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Systematics Section / ASPT

Padolina, Joanna [1], Timme, Ruth [1], Linder, Randal [1], Briggs, Willard [2], Xu, Weijia [2], Liu, Wenguo [2], Miranker, Daniel [2].

Identification of broadly applicable nuclear DNA regions for phylogenetic reconstruction in angiosperms.

Molecular phylogenetic analyses in plants rely heavily on data from a relatively limited set of DNA regions. For many groups, these regions work well, but in some instances they are not ideal or are inappropriate. In addition, well-supported identification of the parents of hybrid species, which are particularly common in plants, will usually require multiple markers from both parents. For these reasons, we have conducted a comprehensive search for nuclear markers that will be broadly applicable to phylogenetic reconstruction in angiosperms.
We searched for putative PCR primers using MoBIoS, a database management system designed specifically for sequence data. First, we compared the complete Arabidopsis thaliana and Oryza sativa (rice) genomes and searched for all perfectly conserved DNA oligomers of at least 18 bp. Then, we filtered out low-complexity primers, such as microsatellites. From this set of sequences, we identified all of the unique primer pairs that were separated by 400 to 3000 bp in both species, yielding 13,418 combinations. We further categorized these putative pairs, and BLASTed and their intervening sequences against all GenBank plant sequences to choose primers for laboratory screening.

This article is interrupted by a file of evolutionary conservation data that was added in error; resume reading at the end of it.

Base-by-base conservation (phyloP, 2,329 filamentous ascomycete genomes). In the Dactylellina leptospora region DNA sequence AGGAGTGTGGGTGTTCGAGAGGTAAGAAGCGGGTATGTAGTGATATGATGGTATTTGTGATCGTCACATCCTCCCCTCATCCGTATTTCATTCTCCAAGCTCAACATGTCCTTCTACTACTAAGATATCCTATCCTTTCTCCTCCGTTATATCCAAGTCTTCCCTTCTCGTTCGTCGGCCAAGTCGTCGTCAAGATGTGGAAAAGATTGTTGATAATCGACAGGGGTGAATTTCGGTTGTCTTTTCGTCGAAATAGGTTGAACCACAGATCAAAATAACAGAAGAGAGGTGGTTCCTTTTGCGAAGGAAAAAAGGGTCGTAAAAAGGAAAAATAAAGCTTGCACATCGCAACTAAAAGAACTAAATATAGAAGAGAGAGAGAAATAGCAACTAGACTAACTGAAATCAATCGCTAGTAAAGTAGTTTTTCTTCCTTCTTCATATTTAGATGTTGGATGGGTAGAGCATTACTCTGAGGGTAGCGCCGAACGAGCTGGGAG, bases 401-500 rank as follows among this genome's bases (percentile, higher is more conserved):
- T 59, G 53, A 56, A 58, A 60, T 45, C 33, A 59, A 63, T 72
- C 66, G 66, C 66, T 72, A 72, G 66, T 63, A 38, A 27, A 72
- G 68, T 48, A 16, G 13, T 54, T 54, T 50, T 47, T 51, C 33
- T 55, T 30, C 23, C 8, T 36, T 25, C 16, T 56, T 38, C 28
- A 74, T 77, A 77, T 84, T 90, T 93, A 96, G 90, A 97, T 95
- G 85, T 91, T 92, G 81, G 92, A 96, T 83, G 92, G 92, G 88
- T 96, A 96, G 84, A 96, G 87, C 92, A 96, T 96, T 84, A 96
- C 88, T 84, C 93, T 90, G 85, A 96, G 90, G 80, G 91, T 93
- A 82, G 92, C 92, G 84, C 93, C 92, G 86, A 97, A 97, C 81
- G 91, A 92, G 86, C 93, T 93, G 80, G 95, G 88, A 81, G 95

Candidate primer pairs were tested in PCR reactions using DNA from six Phalaenopsis (Orchidaceae) species, six Helianthus (Asteraceae) species, and six other taxa distributed throughout the angiosperms. Primer pairs were considered high quality if they amplified a single copy in the majority of species. Single copy amplifications were directly sequenced to test their level of variation. Our final result will be an interactive database, which can be used and added to by other researchers. It will be valuable to systematists looking for nuclear markers at a variety of taxonomic levels, for clarifying instances of lineage sorting, and for studying reticulate evolution.

1 - University of Texas at Austin, Section of Integrative Biology, 1 Universiy Station, #A6700, Austin, Texas, 78712, USA
2 - University of Texas at Austin, Department of Computer Sciences, 1 University Station, #C0500, Austin, Texas, 78712, USA

universal primers
molecular markers

Presentation Type: Paper
Session: 58-7
Location: Cottonwood B (Snowbird Center)
Date: Wednesday, August 4th, 2004
Time: 3:00 PM
Abstract ID:115

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